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# Thread: Can anyone explain this _rotation limit?

1. ## Can anyone explain this _rotation limit?

Havent seen anything on this possible bug.. Has anyone else?

(Windows XP & Flash MX 2004 Pro)

Set up an MC, use a button on(click) to set the _rotation to 32768. 32768 is actually 8 degrees (360 goes into 32760 exactly 91 times) but it sets the rotation to around 350 or so.

Setting _rotation to 32767 or lower is fine, as well as incrementing _rotation to over 32767. Just when you directly set rotation to 32768 or over.

Thought this was interesting.. But nothing anyone cant work around.

-John

2. I believe there is a problem if you set rotation to >180 degrees
I think it goes backwards ??

If you say your rotation = 8 degrees then 360-8 is 352 which is very

3. While it makes sense for the movie to break because of that answer, flash is 'supposed' to be smart enough to convert any number to a degree from 0-360. Over 360 and it is smart enough to figure out what the user wants..

Not a problem, when I need to incorporate a rotation that may ascend or descend above 360 or below -360 I throw in a condition that resets my degrees once over 360 as this makes it easier for me. Still though, up over 32767 or as i've tested down below -32768 flash loses about 10 degrees. Any number in between though flash plots correctly.

Just thought it was an interesting 'bug' nonetheless.. : )

4. 32768 is 2^15; So, I guess Flash manipulate the _rotation by a memory of 16 bits storage. Maybe it is something like overflow error.

5. ah yes, the magic number, 32767, the highest value a signed 2byte integer can hold. if you increment that value the sign-bit is flipped and the value is interpreted as negative, thus 32767 + 1 = -32767

this would again mean a rotation of -32767 deg. and explains a rotation of -8 deg, or "about" 350 deg as you have experienced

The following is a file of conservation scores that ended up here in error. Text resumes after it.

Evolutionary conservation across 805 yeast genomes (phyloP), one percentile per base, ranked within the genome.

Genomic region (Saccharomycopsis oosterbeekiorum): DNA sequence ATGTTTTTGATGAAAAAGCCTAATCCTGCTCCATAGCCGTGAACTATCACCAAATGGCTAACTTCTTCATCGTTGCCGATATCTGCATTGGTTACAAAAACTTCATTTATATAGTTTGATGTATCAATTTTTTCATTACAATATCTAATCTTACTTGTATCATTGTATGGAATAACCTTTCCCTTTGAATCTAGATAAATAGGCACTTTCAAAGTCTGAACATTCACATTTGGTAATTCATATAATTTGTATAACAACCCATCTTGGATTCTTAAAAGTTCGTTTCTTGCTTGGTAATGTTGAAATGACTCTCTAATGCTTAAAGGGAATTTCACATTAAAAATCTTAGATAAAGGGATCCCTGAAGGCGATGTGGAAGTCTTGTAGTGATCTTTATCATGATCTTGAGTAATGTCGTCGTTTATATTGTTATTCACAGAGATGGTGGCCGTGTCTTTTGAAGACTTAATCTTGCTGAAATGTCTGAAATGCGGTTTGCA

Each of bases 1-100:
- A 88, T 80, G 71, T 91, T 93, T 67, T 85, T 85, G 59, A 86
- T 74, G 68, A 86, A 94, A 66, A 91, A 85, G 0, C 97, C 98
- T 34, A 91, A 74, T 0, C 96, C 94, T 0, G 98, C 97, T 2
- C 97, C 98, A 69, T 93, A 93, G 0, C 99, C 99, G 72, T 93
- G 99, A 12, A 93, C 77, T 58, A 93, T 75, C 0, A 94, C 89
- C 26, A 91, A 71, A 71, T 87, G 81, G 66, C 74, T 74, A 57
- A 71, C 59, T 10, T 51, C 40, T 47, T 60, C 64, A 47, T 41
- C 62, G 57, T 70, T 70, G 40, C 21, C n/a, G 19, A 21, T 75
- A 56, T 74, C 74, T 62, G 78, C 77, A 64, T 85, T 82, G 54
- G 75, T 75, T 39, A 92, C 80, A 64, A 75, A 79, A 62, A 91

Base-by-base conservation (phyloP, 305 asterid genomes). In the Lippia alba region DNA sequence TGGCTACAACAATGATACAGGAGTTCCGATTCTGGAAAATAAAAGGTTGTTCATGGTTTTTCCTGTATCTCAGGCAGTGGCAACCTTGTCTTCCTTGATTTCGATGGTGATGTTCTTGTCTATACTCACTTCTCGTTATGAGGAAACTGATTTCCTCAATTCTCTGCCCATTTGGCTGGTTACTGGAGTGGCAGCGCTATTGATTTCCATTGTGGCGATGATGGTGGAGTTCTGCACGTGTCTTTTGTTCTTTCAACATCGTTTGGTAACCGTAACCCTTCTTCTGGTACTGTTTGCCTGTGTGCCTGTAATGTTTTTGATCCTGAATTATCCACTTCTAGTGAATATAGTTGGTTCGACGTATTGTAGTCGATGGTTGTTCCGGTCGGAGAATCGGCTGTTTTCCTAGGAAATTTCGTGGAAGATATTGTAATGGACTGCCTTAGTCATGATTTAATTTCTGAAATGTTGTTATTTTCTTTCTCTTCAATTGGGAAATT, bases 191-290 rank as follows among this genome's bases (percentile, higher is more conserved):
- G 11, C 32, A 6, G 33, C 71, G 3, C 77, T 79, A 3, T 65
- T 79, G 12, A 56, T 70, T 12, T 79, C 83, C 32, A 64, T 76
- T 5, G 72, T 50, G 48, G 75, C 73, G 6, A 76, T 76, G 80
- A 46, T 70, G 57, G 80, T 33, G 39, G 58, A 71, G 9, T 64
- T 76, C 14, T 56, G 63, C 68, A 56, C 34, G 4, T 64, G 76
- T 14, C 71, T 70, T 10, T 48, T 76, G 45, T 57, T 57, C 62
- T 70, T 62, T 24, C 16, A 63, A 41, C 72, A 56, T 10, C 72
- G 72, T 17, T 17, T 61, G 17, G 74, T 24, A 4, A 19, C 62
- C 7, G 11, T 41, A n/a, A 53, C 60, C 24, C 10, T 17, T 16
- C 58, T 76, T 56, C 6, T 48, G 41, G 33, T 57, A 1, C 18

the only thing that bugs me though, is that i think that flash uses a float value for the actual _rotation variable, but i guess thats just how the as-interpreter works, to deep into programming for me.

what you could try is casting that value into a float first, like
inst._rotation = 32768.0;
(does this work in flash anyway?)

greez
ubersquid

6. The observation is correct, but you can get around it using the % operator.
EG:
code:
```
stop();
function pointer(c:Number) {
var z:Number  = this.getNextHighestDepth();
var bob:MovieClip = this.createEmptyMovieClip("mc"+z, z);
bob.beginFill(c, 50);
bob.moveTo(0, 0);
bob.lineTo(-10, 10);
bob.lineTo(100, 0);
bob.lineTo(-10, -10);
bob.lineTo(0, 0);
bob.endFill();
return bob;
}
var raw_rotation:Number = 32500;
var reallySmallNumber:MovieClip = pointer(0xff00);
var bigNumber:MovieClip = pointer(0xff0000);
var smallNumber:MovieClip = pointer(255);
this.onEnterFrame = function() {
raw_rotation++;
var rsn:Number = raw_rotation-32760-32760-360;
var bn:Number = raw_rotation
var sn:Number = raw_rotation%360
reallySmallNumber._rotation = rsn;
bigNumber._rotation = bn;
smallNumber._rotation = sn;
var s = "Raw value: "+raw_rotation+"\n";
s += "\trsmall\tbig\tsmall\n";
s += "\t"+rsn+"\t"+bn+"\t"+sn+"\n";
s += "\t"+reallySmallNumber._rotation+"\t"+bigNumber._r  otation+"\t"+smallNumber._rotation+"\n";
trace(s);
};
```

(ps: Using .0 or .1 has no effect.)

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